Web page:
Alpine Ski Test Program

The Jans’ Alpine Ski Test Program has been designed to instill confidence in your ski buying process, and in your final decision, by taking the guess work and confusion out of buying a ski. Through a series of questions that address your strengths, terrain preferences, turning style, and skier level, our Experts prequalify you to test a personalized selection of skis that will give you what you are looking for and help you be a better skier.

Stephanie Humes | Park City, UT

All of our test skis are carefully tuned and waxed for optimum performance, so you’ll get to ski them at their best. The end result is owning a ski that you have tested and determined is just right for you, and this increases your confidence and fun factor on the mountain.

Every year our Experts work together as a team to determine what skis we will sell for the upcoming season (hey, it’s tough but somebody has to do it.) During this process, five to six of our testers test each ski, discuss the nuances of each ski and identify the targeted skier profile.

We’re not just ordering skis off the trade show floor or from a manufacturer’s product catalog. If a ski is on our wall, it has gone through our extensive on-snow testing process, and it’s been debated, analyzed, and compared. It is also in our demo center for you to test for yourself. Whether you need a powder ski, an all mountain ski, or a carving ski, we will help you find the best ski for you.

Now more than any other time in skiing history, there are many ski manufactures and ski categories. We want to help you build a knowledge base and find skis that make your days on the mountain the best they can be. To make sure you can make the right decision, our Experts will deduct up to three days of your test fees from the retail purchase price of your new skis.

Jans Test Program customers are provided with unlimited ski exchanges throughout the day, dependent upon the availability of specific Test Ski sizes and models. Should you decide to buy, we will credit up to three paid Test Program days toward the purchase price of a pair of new, full priced skis (receipts required).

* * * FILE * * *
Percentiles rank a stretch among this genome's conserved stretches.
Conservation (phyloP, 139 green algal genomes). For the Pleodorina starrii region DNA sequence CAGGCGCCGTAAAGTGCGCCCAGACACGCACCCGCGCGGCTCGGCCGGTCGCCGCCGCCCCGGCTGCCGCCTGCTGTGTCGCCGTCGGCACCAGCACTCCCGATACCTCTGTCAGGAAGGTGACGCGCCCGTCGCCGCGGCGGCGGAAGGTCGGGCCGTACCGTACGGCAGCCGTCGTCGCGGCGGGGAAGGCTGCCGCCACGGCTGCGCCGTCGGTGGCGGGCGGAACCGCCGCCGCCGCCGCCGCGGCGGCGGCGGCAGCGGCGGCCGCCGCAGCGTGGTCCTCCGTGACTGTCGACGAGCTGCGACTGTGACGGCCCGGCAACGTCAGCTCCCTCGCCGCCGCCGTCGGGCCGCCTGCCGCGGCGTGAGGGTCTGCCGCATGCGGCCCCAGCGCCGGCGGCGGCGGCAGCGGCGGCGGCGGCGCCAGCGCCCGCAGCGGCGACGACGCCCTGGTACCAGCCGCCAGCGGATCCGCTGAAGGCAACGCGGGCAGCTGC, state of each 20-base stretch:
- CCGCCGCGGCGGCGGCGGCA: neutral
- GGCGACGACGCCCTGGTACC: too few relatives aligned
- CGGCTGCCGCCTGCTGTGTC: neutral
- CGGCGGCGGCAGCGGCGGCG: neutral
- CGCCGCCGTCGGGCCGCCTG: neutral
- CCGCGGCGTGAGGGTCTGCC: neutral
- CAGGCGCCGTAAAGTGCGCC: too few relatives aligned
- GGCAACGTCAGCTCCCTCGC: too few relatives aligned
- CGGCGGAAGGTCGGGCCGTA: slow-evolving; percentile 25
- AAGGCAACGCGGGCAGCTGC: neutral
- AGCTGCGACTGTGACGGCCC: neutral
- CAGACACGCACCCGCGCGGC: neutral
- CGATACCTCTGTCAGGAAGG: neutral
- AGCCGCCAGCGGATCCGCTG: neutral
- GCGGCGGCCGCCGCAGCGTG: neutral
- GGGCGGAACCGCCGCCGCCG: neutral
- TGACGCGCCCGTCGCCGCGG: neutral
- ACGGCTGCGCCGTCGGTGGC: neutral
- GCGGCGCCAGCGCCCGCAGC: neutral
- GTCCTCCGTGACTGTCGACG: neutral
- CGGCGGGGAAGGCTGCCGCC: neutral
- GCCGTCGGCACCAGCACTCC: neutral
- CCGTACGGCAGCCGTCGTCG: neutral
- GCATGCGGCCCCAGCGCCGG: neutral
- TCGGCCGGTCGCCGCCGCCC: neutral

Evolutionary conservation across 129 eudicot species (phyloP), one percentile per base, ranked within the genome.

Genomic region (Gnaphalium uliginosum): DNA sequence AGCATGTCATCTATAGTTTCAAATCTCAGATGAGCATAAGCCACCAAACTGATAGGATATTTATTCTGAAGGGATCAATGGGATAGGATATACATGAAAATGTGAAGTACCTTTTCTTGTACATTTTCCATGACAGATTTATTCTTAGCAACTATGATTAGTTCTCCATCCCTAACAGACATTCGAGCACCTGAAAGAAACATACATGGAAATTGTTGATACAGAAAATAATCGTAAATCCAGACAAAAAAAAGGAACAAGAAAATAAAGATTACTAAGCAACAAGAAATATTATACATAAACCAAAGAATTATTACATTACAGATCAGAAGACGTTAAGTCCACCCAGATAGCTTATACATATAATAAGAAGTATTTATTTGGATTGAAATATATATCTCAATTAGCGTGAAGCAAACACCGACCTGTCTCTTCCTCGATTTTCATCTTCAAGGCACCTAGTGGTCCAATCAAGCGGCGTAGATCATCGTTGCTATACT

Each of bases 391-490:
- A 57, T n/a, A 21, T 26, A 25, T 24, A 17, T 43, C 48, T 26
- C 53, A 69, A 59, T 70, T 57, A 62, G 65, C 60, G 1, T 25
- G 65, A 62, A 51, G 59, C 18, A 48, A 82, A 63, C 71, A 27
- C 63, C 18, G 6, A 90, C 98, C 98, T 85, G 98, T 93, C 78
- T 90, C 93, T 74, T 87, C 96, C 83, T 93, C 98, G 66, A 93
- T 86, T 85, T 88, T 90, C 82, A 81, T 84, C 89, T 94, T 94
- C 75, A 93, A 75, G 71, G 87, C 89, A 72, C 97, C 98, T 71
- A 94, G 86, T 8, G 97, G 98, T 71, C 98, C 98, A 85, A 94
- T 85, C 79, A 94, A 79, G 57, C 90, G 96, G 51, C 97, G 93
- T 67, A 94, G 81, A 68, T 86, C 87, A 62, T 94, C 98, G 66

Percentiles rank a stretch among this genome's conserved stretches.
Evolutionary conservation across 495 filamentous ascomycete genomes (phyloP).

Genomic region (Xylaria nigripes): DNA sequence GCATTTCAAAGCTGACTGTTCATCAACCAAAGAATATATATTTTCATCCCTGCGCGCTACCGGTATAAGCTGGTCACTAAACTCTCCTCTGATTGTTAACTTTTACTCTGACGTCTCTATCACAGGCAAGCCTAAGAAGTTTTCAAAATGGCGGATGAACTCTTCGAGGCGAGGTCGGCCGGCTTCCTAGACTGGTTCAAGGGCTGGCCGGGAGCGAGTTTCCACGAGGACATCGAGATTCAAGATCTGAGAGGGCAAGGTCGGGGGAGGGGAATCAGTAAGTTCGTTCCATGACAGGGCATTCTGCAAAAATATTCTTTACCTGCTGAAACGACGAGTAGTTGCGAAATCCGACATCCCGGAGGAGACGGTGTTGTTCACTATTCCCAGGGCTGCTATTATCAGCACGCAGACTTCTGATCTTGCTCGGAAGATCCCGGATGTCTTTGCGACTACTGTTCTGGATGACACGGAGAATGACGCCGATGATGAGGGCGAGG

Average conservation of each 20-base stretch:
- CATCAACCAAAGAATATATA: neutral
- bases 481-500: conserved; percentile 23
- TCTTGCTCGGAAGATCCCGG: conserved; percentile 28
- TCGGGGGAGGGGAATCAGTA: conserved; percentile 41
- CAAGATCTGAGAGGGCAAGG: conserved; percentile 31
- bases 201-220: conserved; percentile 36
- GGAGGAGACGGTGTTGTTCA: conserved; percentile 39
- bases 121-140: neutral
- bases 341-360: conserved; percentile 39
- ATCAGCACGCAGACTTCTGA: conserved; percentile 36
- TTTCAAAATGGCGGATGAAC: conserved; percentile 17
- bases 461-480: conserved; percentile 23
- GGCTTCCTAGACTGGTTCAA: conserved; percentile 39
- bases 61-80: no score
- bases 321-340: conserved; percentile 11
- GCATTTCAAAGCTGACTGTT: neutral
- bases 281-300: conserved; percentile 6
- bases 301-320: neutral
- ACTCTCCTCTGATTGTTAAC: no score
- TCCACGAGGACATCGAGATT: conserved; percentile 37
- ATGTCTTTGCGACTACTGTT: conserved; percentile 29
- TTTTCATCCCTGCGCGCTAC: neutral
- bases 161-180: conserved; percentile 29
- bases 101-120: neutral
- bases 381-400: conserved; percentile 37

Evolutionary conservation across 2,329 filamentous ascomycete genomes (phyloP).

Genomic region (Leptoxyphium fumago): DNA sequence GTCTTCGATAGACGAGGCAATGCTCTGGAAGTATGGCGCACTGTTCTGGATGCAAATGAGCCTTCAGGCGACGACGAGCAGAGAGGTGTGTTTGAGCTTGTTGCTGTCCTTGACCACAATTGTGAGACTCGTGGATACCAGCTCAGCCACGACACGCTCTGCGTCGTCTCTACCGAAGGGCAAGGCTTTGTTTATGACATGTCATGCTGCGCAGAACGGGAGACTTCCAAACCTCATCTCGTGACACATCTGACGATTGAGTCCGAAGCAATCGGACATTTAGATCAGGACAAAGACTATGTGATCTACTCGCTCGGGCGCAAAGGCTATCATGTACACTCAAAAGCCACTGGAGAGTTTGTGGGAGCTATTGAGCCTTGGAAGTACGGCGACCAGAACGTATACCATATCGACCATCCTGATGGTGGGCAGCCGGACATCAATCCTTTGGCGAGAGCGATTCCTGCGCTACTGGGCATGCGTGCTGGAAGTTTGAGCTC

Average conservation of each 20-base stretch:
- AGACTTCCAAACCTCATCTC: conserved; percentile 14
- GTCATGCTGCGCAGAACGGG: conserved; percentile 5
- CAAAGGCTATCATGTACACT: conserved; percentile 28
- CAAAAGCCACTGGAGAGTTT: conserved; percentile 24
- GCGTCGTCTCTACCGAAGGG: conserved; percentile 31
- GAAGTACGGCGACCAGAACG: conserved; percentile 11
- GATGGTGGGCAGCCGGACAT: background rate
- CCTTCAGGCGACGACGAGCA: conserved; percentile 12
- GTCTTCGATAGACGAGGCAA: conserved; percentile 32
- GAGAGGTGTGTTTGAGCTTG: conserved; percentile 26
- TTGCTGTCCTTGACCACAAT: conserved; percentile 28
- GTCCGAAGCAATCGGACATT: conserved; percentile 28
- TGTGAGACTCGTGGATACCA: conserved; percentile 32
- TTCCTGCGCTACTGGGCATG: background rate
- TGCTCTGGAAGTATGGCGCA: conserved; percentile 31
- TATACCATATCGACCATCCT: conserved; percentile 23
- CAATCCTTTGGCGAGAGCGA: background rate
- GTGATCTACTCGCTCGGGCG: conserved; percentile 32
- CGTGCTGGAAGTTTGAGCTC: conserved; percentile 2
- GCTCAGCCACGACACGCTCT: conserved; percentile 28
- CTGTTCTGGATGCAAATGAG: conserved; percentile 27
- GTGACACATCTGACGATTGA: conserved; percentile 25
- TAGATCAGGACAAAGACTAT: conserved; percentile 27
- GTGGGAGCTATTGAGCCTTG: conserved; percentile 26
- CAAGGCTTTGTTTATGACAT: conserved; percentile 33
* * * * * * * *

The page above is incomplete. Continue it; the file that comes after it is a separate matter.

Carving skis are traditionally what most people ski, especially on the East Coast and in the Midwest. They are narrow underfoot, from 64 mm to 80 mm, so they transition from edge to edge quickly, and they are torsionally stiff so they hold an edge even on firm snow. The narrow waist is an asset on the groomed runs, but becomes a liability in deep snow. With a turning radius of generally less than 16-17 meters, carving skis will rail turn after turn.


All-mountain skis range from 80 mm underfoot to 90 mm, and they are designed just like the moniker says – to go happily anywhere on the mountain. And, they do. Narrow enough to carve and behave beautifully on the groomed runs, but wide enough in the waist to provide some floatation for those stashes of powder you find a day or two after a storm. All-mountain skis are the most useful overall skis on the hill. For most people who only want one ski in their quiver, it should probably come from the all-mountain genre.


Fat skis range from 90 mm wide underfoot to 100 mm. It used to be that skis of this width were strictly for powder, but over the last few years, especially with the addition of rocker and better manufacturing techniques which provide more torsional rigidity, fat skis are just as happy plowing through crud and cutting occasional trenches in the corduroy as they are floating through powder. While carving skis and most all-mountain skis will be more fun if you stick mostly to the groomers, most fat skis will be well behaved when you hit the runouts at the base of the mountain, and they will be delightful when the snow rises above your boot-tops.


Powders skis range from 100 mm to an astronomical 130+ mm underfoot, and most of them aren’t very happy on anything other than steep and deep, especially the ones with zero camber or reverse camber underfoot. But, get them in their element, and powder skis are a dream come true. Almost all have rocker (early rise in the tips) to help the skis float in the deep snow, and to make them easier to turn. Powder skis rise above the snow so they are very easy to turn in the tight trees, and quite stable making big long arcs in open bowls.